2020 CSC Theme:
A Livable World:
Partnerships in Creation, Justice, Wellness & Economy
June 3-5, 2020
Comments on the theme:
How can collaboration impact social and ecological health? What pathways might converge to lead us to a durable social and ecological future? What can creation, justice, wellness and economy do in partnership? Join us June 3-5, 2020, when the Christian Scholars' Conference returns to Lipscomb University where we will examine the intersections of creation, justice, wellness and economy through plenary events and scholarly sessions to explore what makes our world livable. Together, we will consider current issues and scholarship that speak into the beauty and diversity on earth. How will we care for what has been entrusted to us?
We are pleased to announce the following speakers for the 2020 CSC:
Hayhoe is an accomplished atmospheric scientist whose research focuses on understanding what climate change means for people and the places where we live. She is a professor at Texas Tech University, hosts the PBS digital series Global Weirding, and has been named one of TIME’s 100 Most Influential People.
Click the following link to see more information regarding Hayhoe in our newsletter: [link]
Ibram X. Kendi
Kendi, a historian and New York Times best-selling author, is Professor of History and International Relations and the Founding Director of the Antiracist Research and Policy Center at American University. He is an Ideas Columnist at The Atlantic and in 2016, his book, Stamped from the Beginning: The Definitive History of Racist Ideas in America, won the National Book award.
Click the following link to see more information regarding Kendi in our newsletter: [link]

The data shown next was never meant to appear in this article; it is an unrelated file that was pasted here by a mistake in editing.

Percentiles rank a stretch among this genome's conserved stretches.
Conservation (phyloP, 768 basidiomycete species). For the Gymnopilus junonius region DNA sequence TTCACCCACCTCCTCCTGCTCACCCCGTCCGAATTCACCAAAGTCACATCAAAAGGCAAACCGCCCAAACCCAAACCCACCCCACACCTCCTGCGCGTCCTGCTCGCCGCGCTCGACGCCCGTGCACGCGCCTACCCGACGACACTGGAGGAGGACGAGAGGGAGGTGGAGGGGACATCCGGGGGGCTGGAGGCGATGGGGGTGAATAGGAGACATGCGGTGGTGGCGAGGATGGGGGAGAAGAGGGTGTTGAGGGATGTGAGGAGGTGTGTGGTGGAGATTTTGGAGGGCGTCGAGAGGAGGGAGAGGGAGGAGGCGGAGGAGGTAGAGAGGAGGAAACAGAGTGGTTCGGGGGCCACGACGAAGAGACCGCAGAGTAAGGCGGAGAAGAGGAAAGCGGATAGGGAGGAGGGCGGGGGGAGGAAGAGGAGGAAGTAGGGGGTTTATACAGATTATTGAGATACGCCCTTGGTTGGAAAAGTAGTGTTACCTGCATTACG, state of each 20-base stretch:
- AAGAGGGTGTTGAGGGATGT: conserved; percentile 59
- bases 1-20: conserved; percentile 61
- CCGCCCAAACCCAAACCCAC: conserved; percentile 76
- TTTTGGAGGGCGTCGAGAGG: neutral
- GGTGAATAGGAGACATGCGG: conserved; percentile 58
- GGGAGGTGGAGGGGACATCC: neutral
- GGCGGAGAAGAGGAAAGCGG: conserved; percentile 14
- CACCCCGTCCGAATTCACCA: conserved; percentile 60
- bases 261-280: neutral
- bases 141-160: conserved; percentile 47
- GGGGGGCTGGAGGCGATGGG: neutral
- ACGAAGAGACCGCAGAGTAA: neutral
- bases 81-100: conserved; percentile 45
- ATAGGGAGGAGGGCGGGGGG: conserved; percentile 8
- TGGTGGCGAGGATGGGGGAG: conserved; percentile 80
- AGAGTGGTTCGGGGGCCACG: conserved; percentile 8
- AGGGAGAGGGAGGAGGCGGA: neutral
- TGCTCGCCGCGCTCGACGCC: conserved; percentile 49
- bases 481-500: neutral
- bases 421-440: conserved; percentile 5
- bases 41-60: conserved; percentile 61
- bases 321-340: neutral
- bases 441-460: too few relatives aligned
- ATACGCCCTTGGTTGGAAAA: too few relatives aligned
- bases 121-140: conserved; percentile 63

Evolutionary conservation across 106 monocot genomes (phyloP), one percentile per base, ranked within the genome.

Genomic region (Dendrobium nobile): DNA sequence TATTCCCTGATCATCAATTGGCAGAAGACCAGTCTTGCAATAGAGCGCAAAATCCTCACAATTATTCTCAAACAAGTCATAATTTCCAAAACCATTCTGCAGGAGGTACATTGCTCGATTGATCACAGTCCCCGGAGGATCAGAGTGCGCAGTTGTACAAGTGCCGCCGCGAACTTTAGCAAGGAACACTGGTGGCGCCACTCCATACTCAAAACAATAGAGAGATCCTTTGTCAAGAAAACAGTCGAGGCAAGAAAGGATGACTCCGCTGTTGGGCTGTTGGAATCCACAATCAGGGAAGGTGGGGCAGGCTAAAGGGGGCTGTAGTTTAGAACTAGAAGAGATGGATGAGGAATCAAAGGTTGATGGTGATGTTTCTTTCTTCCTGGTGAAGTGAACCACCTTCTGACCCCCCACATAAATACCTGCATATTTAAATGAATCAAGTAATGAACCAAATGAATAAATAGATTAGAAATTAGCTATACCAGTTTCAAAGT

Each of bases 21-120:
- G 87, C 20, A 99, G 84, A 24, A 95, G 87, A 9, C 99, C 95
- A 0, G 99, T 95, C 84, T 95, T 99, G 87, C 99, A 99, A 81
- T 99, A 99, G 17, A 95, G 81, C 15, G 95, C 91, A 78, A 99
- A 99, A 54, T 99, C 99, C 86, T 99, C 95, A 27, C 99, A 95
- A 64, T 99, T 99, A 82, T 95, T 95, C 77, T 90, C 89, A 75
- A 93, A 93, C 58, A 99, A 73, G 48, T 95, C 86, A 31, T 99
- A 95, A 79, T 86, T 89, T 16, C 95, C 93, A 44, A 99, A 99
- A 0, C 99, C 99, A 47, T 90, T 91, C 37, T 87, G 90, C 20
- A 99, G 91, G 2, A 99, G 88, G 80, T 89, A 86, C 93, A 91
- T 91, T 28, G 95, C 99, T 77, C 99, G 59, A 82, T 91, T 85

Yale's Buckingham Professor of New Testament Criticism and Interpretation, Laura Nasrallah, will be delivering the 2020 Everett Ferguson Lecture in Early Christian Studies. Nasrallah's research and teaching bring together New Testament and early Christian literature with the archeological remains of the Mediterranean world, and often engage issues of colonialism, gender, race, status, and power. Her Archeology and the Letters of Paul (Oxford University Press, 2019) focuses on reconstructing the social, economic, and religious contexts of those to whom Paul wrote, focusing on case studies in specific cities and regions. Her first book, An Ecstasy of Folly: Prophecy and Authority in Early Christianity, focuses on 1 Corinthians and on materials from the second- and third-century controversies over prophecy and the nature of the soul.
Click the following link to see more information regarding Nasrallah in our newsletter: [link]
Steven L. McKenzie will present the J.J.M. Roberts lecture in Old Testament Studies at the 2020 CSC. McKenzie is Professor of Hebrew Bible and Religious Studies and the Spence L. Wilson Research Fellow at Rhodes College. He has authored and edited numerous books, commentary series, encyclopedias, and study Bibles, but is perhaps most widely known for King David: A Biography (2000). He co-founded the Deuteronomistic History Section at the Society of Biblical Literature annual meeting and has served on numerous editorial boards, including the Journal of Biblical Literature, Catholic Biblical Quarterly and Vetus Testamentum.
Click the following link to see more information regarding McKenzie in our newsletter: [link]
The CSC distinguishes itself through its mission and by enacting the bold claims that we are:
- Committed to meeting and exceeding national conference standards in each academic discipline,